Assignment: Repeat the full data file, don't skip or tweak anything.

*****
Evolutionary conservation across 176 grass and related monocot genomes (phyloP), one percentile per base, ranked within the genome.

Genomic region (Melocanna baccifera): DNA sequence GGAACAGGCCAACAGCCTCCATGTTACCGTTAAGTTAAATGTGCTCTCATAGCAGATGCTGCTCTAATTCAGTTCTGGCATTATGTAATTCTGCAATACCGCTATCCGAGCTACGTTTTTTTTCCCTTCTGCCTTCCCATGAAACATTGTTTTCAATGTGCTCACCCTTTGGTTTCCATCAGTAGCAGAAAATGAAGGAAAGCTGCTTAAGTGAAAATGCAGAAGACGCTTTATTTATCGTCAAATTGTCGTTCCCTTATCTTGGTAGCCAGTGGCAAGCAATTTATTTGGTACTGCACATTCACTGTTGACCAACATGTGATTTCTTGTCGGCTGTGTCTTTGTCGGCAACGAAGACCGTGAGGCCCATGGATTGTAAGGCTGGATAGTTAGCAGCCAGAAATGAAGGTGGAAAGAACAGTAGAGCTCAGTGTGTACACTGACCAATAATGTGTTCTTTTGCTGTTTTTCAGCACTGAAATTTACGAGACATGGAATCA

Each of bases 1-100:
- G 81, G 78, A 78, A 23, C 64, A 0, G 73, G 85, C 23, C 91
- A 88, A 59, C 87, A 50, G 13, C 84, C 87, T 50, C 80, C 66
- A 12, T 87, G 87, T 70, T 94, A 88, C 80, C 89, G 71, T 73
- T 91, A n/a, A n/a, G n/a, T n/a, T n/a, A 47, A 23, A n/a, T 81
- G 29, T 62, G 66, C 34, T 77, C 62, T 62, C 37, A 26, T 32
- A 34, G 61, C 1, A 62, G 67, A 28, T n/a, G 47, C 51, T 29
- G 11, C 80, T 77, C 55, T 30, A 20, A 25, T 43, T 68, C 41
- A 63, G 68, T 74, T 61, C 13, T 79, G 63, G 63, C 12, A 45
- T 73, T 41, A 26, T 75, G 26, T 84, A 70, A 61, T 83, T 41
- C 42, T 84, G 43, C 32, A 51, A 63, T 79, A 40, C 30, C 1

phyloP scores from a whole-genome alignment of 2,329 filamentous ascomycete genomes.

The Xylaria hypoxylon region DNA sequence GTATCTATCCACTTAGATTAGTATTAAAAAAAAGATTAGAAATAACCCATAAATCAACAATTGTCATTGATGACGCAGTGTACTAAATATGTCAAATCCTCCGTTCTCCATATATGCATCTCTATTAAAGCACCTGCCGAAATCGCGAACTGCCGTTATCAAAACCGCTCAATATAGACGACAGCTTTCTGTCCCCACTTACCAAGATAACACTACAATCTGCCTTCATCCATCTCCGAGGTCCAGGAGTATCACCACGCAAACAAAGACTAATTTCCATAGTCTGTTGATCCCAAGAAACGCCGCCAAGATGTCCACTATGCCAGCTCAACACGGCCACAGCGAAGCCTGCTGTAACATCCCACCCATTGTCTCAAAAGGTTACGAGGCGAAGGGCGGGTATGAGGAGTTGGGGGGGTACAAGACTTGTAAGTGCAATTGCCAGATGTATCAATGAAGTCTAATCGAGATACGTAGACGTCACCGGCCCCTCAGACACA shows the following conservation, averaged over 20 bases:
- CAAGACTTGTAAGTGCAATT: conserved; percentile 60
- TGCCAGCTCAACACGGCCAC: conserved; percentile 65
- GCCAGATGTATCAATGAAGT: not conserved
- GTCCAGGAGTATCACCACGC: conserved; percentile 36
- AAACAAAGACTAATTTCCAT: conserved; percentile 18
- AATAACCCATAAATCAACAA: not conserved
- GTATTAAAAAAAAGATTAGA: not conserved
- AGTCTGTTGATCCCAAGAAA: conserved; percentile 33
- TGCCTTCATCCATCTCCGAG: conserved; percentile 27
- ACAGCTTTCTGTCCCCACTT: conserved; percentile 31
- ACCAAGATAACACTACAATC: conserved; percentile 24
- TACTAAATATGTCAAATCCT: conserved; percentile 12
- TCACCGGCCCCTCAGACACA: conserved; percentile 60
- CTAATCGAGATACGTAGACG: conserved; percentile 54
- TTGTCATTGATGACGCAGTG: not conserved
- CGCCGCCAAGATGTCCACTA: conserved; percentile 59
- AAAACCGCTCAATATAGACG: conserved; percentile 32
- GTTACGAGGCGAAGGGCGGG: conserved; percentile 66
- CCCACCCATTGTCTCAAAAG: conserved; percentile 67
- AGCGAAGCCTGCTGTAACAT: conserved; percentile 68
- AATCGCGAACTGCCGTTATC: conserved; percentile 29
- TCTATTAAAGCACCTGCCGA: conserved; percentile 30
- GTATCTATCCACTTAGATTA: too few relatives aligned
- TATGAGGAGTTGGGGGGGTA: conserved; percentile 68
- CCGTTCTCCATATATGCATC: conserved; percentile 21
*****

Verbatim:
Evolutionary conservation across 176 grass and related monocot genomes (phyloP), one percentile per base, ranked within the genome.

Genomic region (Melocanna baccifera): DNA sequence GGAACAGGCCAACAGCCTCCATGTTACCGTTAAGTTAAATGTGCTCTCATAGCAGATGCTGCTCTAATTCAGTTCTGGCATTATGTAATTCTGCAATACCGCTATCCGAGCTACGTTTTTTTTCCCTTCTGCCTTCCCATGAAACATTGTTTTCAATGTGCTCACCCTTTGGTTTCCATCAGTAGCAGAAAATGAAGGAAAGCTGCTTAAGTGAAAATGCAGAAGACGCTTTATTTATCGTCAAATTGTCGTTCCCTTATCTTGGTAGCCAGTGGCAAGCAATTTATTTGGTACTGCACATTCACTGTTGACCAACATGTGATTTCTTGTCGGCTGTGTCTTTGTCGGCAACGAAGACCGTGAGGCCCATGGATTGTAAGGCTGGATAGTTAGCAGCCAGAAATGAAGGTGGAAAGAACAGTAGAGCTCAGTGTGTACACTGACCAATAATGTGTTCTTTTGCTGTTTTTCAGCACTGAAATTTACGAGACATGGAATCA

Each of bases 1-100:
- G 81, G 78, A 78, A 23, C 64, A 0, G 73, G 85, C 23, C 91
- A 88, A 59, C 87, A 50, G 13, C 84, C 87, T 50, C 80, C 66
- A 12, T 87, G 87, T 70, T 94, A 88, C 80, C 89, G 71, T 73
- T 91, A n/a, A n/a, G n/a, T n/a, T n/a, A 47, A 23, A n/a, T 81
- G 29, T 62, G 66, C 34, T 77, C 62, T 62, C 37, A 26, T 32
- A 34, G 61, C 1, A 62, G 67, A 28, T n/a, G 47, C 51, T 29
- G 11, C 80, T 77, C 55, T 30, A 20, A 25, T 43, T 68, C 41
- A 63, G 68, T 74, T 61, C 13, T 79, G 63, G 63, C 12, A 45
- T 73, T 41, A 26, T 75, G 26, T 84, A 70, A 61, T 83, T 41
- C 42, T 84, G 43, C 32, A 51, A 63, T 79, A 40, C 30, C 1

phyloP scores from a whole-genome alignment of 2,329 filamentous ascomycete genomes.

The Xylaria hypoxylon region DNA sequence GTATCTATCCACTTAGATTAGTATTAAAAAAAAGATTAGAAATAACCCATAAATCAACAATTGTCATTGATGACGCAGTGTACTAAATATGTCAAATCCTCCGTTCTCCATATATGCATCTCTATTAAAGCACCTGCCGAAATCGCGAACTGCCGTTATCAAAACCGCTCAATATAGACGACAGCTTTCTGTCCCCACTTACCAAGATAACACTACAATCTGCCTTCATCCATCTCCGAGGTCCAGGAGTATCACCACGCAAACAAAGACTAATTTCCATAGTCTGTTGATCCCAAGAAACGCCGCCAAGATGTCCACTATGCCAGCTCAACACGGCCACAGCGAAGCCTGCTGTAACATCCCACCCATTGTCTCAAAAGGTTACGAGGCGAAGGGCGGGTATGAGGAGTTGGGGGGGTACAAGACTTGTAAGTGCAATTGCCAGATGTATCAATGAAGTCTAATCGAGATACGTAGACGTCACCGGCCCCTCAGACACA shows the following conservation, averaged over 20 bases:
- CAAGACTTGTAAGTGCAATT: conserved; percentile 60
- TGCCAGCTCAACACGGCCAC: conserved; percentile 65
- GCCAGATGTATCAATGAAGT: not conserved
- GTCCAGGAGTATCACCACGC: conserved; percentile 36
- AAACAAAGACTAATTTCCAT: conserved; percentile 18
- AATAACCCATAAATCAACAA: not conserved
- GTATTAAAAAAAAGATTAGA: not conserved
- AGTCTGTTGATCCCAAGAAA: conserved; percentile 33
- TGCCTTCATCCATCTCCGAG: conserved; percentile 27
- ACAGCTTTCTGTCCCCACTT: conserved; percentile 31
- ACCAAGATAACACTACAATC: conserved; percentile 24
- TACTAAATATGTCAAATCCT: conserved; percentile 12
- TCACCGGCCCCTCAGACACA: conserved; percentile 60
- CTAATCGAGATACGTAGACG: conserved; percentile 54
- TTGTCATTGATGACGCAGTG: not conserved
- CGCCGCCAAGATGTCCACTA: conserved; percentile 59
- AAAACCGCTCAATATAGACG: conserved; percentile 32
- GTTACGAGGCGAAGGGCGGG: conserved; percentile 66
- CCCACCCATTGTCTCAAAAG: conserved; percentile 67
- AGCGAAGCCTGCTGTAACAT: conserved; percentile 68
- AATCGCGAACTGCCGTTATC: conserved; percentile 29
- TCTATTAAAGCACCTGCCGA: conserved; percentile 30
- GTATCTATCCACTTAGATTA: too few relatives aligned
- TATGAGGAGTTGGGGGGGTA: conserved; percentile 68
- CCGTTCTCCATATATGCATC: conserved; percentile 21